10. The speculative/weak nature of that design case was demonstrated for all to see at the trial: see paragraph 23 above. But the failure of a case that was diametrically opposed to that which the respondents had originally argued cannot have come as a surprise to anyone. Moreover, it was no answer for Mr Oram to say that some parts of the design case were supported by expert evidence: such expert evidence as there was did not support the claim as pleaded, did not primarily come from an architect, and was served much too late to be the basis of the amended allegations. The principal reason why the new and wholly inconsistent design claim failed was not because of the judge’s rejection of the limited, late expert evidence which supported it, but because, once the omissions claim had gone, he found that the new claim “lacked credibility and conviction”. That was in effect a finding that the new design claim had been, since its formulation in 2017, speculative/weak.
    11. There was a similar volte face in relation to the budget figure of £130,000 and the claims arising from it. As the judge noted in his judgment at [92], the judgment on the Preliminary Issues, as confirmed by the Court of Appeal, required the respondents to advance “a new and wholly inconsistent case” that the budget figure of £130,000, far from being too much (which was why the parties had fallen out in the first place), was actually too little. Again, that change of case was driven by necessity rather than the merits of the underlying allegation.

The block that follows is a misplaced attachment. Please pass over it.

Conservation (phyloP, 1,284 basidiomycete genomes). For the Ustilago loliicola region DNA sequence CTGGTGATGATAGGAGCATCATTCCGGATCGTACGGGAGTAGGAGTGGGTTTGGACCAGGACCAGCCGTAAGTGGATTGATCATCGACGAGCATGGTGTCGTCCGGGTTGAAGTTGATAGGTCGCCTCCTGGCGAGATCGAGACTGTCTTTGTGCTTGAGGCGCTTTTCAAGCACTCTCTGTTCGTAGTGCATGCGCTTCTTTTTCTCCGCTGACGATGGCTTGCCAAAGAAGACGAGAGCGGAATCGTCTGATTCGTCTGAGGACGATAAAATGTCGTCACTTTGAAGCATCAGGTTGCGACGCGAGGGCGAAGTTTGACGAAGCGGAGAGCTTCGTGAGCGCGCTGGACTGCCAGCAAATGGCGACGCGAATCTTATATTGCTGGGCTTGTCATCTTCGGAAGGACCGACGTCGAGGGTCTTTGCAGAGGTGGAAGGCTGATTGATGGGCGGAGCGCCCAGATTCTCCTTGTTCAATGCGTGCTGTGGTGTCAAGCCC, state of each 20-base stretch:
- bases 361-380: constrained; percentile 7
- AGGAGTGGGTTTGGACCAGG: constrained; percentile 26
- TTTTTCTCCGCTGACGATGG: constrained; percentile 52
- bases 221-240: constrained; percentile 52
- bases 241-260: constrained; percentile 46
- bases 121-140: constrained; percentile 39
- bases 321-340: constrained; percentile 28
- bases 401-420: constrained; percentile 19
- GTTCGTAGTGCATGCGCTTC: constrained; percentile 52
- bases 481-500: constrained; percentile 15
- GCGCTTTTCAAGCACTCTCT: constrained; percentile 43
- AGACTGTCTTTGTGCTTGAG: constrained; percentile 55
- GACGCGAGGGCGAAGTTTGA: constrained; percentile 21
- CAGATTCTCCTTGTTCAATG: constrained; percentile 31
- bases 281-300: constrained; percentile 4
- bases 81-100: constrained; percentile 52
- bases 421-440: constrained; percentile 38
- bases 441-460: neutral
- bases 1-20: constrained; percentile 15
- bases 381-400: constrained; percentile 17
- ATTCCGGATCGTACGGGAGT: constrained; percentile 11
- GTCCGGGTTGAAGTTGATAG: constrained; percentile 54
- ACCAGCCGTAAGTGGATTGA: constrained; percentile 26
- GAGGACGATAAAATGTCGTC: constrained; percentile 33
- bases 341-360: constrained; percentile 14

12. Again, it can therefore have been no surprise that the claims arising out of the budget (including the global claim) failed at trial. As noted at paragraphs 26-27 above, the judge said that he could not understand how the budget claim “could be seriously maintained” [91], and that the global claim which derived from it “offends against common sense” [104]. The judge had therefore found these claims had necessarily always been speculative/weak.